Teaching Life Skills to Promote Independence During COVID-19
During this pandemic we’ve been given an opportunity to teach our kids more than just what can be found in textbooks.
Can your twelve-year-old wash his own clothes and cook a meal for the family? Can your five-year-old brush her teeth well, fix her hair for the day, and truly clean her face without help? If not, take the opportunity to start working on life skills with your kids.
Parents have a lot to do, so teaching your kids independence skills not only prepares them for life, but if frees up some of your time and reduces your stress level. It’s a win-win. It does, however, require effort and a lot of trial and error, but it will be well worth the inconvenience.
National research following over nine thousand children from kindergarten to third grade found a multitude of positive results about teaching life skills by way of household chores. Some of their findings are as follows:
✽ The frequency of chores in kindergarten was positively associated with a child’s perception of social, academic, and life satisfaction competencies in the third grade.
✽ When compared with children who regularly performed chores, children who rarely performed chores had greater odds of scoring in the bottom twenty percent on self-reported prosocial, academic ability, peer relationship, and life satisfaction scores.
✽ Performing chores with any frequency in kindergarten was associated with improved math scores in the third grade.
✽ Performing chores in early elementary school was associated with later development of self-competence, prosocial behavior, and self-efficacy.
If you aren’t sure which skills your kids should have at which age, check out Family Education.com’s age-by-age guide to life skills at www.familyeducation.com/life/individuality/guide-to-teach-your-child-life-skills-by-age.
Here are some ideas on skills to teach while you’re spending a lot of time at home during the coronavirus.
Laundry, cooking, and yard work are all appropriate age-level skills for children ten and above, according to FamilyEducation.com. (After all, if kids can operate a game controller with agility, they can certainly operate a washing machine.) If you haven’t taught these skills, start with small tasks, such as sorting laundry or chopping vegetables, and encourage your children to work their way up to full independence. It’s best to focus on teaching one skill at a time. For preschoolers, that might mean focusing on one skill for a month; of course, for older children, it would depend upon the skill and the age of the child.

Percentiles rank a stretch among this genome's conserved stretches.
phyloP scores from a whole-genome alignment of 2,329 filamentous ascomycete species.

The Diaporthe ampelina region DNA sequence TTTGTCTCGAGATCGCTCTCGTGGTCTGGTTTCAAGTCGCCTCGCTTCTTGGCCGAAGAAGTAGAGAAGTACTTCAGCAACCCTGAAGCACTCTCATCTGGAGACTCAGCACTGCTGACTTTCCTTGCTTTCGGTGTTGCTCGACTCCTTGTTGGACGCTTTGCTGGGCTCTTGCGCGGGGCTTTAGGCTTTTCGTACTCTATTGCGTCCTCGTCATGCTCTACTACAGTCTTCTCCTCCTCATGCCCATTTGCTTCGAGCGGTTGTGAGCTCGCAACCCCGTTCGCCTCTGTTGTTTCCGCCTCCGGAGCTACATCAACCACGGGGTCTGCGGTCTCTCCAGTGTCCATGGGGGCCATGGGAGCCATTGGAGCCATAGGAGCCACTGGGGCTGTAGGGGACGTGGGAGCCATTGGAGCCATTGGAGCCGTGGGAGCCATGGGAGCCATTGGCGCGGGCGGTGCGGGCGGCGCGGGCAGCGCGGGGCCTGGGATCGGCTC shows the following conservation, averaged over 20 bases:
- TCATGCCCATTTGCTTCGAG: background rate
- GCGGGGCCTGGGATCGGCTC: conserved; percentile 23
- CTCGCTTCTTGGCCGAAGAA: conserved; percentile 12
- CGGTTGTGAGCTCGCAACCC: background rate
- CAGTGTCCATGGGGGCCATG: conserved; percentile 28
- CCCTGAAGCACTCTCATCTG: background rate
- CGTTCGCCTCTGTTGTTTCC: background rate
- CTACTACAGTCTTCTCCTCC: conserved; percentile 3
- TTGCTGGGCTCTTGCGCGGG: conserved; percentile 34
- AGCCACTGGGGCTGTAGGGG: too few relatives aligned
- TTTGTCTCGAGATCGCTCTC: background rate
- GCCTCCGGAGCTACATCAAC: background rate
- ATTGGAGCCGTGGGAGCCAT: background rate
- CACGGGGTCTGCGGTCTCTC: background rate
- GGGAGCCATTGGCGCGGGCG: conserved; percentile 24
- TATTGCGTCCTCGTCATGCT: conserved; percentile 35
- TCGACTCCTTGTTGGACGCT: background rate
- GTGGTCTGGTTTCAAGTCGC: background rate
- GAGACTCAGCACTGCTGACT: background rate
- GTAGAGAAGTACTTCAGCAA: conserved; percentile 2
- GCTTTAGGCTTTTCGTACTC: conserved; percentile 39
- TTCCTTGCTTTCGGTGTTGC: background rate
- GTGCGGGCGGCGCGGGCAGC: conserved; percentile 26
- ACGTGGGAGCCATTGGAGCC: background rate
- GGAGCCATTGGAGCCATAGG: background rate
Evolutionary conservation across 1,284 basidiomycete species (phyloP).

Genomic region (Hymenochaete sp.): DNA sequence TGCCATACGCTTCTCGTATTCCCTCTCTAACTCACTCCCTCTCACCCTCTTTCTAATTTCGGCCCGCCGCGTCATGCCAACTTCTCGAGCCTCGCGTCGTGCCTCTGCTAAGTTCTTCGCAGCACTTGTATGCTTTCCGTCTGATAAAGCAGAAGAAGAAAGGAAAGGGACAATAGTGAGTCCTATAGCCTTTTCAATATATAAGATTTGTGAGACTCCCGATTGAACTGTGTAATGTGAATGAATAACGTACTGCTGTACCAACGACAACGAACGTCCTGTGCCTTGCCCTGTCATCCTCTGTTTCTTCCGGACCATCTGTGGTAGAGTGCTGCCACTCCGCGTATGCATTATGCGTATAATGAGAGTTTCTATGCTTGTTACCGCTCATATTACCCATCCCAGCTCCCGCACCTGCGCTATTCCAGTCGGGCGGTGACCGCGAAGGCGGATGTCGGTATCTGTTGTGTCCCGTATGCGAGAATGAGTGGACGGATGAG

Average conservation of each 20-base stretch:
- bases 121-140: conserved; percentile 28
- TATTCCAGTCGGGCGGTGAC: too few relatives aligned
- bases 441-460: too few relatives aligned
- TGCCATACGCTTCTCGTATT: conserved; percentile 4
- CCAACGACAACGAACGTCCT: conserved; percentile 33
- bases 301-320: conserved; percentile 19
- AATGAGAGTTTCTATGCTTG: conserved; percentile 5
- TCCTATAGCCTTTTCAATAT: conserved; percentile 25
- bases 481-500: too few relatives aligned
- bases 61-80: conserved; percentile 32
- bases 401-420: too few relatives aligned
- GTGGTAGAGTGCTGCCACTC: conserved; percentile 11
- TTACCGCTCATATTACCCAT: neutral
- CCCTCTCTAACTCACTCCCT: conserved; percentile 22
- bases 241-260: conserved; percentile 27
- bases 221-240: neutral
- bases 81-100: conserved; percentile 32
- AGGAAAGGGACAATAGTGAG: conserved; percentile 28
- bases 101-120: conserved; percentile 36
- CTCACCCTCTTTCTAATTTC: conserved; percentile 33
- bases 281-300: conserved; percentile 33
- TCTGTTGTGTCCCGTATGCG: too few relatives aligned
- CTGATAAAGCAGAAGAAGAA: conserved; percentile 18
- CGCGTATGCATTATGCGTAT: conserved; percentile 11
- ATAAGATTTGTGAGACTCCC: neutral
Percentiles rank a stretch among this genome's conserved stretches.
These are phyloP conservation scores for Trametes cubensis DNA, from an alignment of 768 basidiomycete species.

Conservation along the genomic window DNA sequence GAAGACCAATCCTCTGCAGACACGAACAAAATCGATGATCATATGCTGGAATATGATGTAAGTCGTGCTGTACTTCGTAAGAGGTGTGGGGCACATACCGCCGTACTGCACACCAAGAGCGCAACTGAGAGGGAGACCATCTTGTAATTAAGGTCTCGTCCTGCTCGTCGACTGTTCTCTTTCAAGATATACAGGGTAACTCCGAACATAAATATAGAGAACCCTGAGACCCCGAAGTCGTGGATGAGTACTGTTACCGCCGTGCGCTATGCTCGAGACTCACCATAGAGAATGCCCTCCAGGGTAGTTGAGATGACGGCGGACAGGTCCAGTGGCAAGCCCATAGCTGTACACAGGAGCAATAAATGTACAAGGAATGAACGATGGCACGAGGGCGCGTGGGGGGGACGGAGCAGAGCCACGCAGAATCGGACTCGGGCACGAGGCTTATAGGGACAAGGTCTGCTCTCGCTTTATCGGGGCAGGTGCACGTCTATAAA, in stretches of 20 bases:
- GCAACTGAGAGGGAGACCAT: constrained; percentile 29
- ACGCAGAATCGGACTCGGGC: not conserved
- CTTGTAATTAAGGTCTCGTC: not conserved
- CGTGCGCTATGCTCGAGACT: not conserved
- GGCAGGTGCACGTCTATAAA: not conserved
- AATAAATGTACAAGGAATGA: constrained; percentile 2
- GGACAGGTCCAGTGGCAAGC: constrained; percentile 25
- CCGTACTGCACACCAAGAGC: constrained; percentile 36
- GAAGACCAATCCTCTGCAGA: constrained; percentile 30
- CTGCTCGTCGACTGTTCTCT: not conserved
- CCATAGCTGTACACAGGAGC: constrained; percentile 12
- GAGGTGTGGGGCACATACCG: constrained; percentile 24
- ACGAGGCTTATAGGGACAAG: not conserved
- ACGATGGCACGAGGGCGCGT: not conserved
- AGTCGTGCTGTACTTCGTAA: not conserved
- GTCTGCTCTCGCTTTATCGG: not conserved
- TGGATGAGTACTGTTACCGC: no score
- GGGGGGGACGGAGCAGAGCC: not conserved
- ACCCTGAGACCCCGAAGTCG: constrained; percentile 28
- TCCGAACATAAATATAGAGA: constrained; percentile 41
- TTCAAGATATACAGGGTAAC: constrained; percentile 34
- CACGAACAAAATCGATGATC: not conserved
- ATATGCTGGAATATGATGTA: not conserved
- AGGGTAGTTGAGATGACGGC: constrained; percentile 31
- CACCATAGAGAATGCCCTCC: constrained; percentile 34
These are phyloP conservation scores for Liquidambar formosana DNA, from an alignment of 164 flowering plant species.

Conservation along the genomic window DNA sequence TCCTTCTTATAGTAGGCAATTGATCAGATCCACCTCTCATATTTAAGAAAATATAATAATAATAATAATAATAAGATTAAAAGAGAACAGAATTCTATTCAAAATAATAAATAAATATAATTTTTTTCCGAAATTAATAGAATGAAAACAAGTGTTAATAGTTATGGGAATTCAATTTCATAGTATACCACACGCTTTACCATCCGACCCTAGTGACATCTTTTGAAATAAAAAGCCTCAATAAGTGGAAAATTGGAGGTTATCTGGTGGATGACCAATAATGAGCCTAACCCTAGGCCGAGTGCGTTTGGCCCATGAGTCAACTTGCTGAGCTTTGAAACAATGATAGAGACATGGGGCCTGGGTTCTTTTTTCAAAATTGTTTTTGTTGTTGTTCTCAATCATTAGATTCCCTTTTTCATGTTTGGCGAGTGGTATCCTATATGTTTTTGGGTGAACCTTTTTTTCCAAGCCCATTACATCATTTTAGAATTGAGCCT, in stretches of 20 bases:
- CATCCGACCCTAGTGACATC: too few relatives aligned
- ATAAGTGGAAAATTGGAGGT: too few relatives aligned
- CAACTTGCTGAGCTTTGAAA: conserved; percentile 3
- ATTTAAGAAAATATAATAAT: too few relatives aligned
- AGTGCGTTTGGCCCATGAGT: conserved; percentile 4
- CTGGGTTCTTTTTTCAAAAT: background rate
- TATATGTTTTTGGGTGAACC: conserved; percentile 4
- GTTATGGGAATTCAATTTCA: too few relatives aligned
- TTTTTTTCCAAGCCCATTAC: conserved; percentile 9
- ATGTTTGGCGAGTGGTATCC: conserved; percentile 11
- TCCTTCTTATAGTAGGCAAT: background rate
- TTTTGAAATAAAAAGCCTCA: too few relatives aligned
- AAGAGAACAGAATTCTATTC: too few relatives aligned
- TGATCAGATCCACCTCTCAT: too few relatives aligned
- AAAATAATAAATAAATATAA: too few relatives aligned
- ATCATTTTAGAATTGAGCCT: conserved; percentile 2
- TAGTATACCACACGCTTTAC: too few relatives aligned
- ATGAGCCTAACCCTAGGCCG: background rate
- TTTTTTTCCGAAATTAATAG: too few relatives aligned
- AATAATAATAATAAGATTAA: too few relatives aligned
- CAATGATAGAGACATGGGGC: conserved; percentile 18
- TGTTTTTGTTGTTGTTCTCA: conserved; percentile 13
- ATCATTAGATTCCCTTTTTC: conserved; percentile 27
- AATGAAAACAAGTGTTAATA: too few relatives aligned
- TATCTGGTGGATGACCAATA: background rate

Ask kids to make a schedule for their day. According to Scholastic.com, even preschoolers can benefit from a picture schedule to start learning time management, and grade-schoolers should be learning to plan long-term projects and set priorities. Teens should learn about balancing socializing (including time spent on social media) and time spent on education during the academic year and on SAT and/or ACT prepardness during the summer months so that they feel less stressed when school’s in session.
Giving kids projects to do can help them learn and take pride in their own independence. Let your child choose a project of which to take ownership. This can be a long-term project, such as planting a garden or redecorating their bedroom, or a short-term project, such as building a craft or small wood project, or hand-making a Halloween costume. Let them research, plan and execute the project, only providing input when absolutely necessary.
With all independence skills, it’s important to know that your child will not “get it right” the first time. There will be lots of wrinkled laundry and half-cooked chicken—and lots of patience required on your part. Yes it’s easier to just do it yourself, but they need to learn. Kids learn from failure. It’s your job to remind them that you believe they can do it, and encourage them to learn a lesson from their failure and try again.
Also keep in mind that they might be more willing to take ownership of a task when you allow them to do it their own way. They might be perfectly happy to wear a wrinkled shirt, and you might have to be okay with that.
For more help teaching independence skills, follow HR Mom on Facebook. Melissa B. Griffin says her advice is “for parents who realize they have ONE JOB: to work themselves out of a job.” She offers ideas for teaching independence and leadership skills. In one post, she challenged her 15-year-old son to take on the task of replacing a broken headlight on the family car, including finding and purchasing the part, and using a YouTube video to learn how to complete the repair and finishing the job. #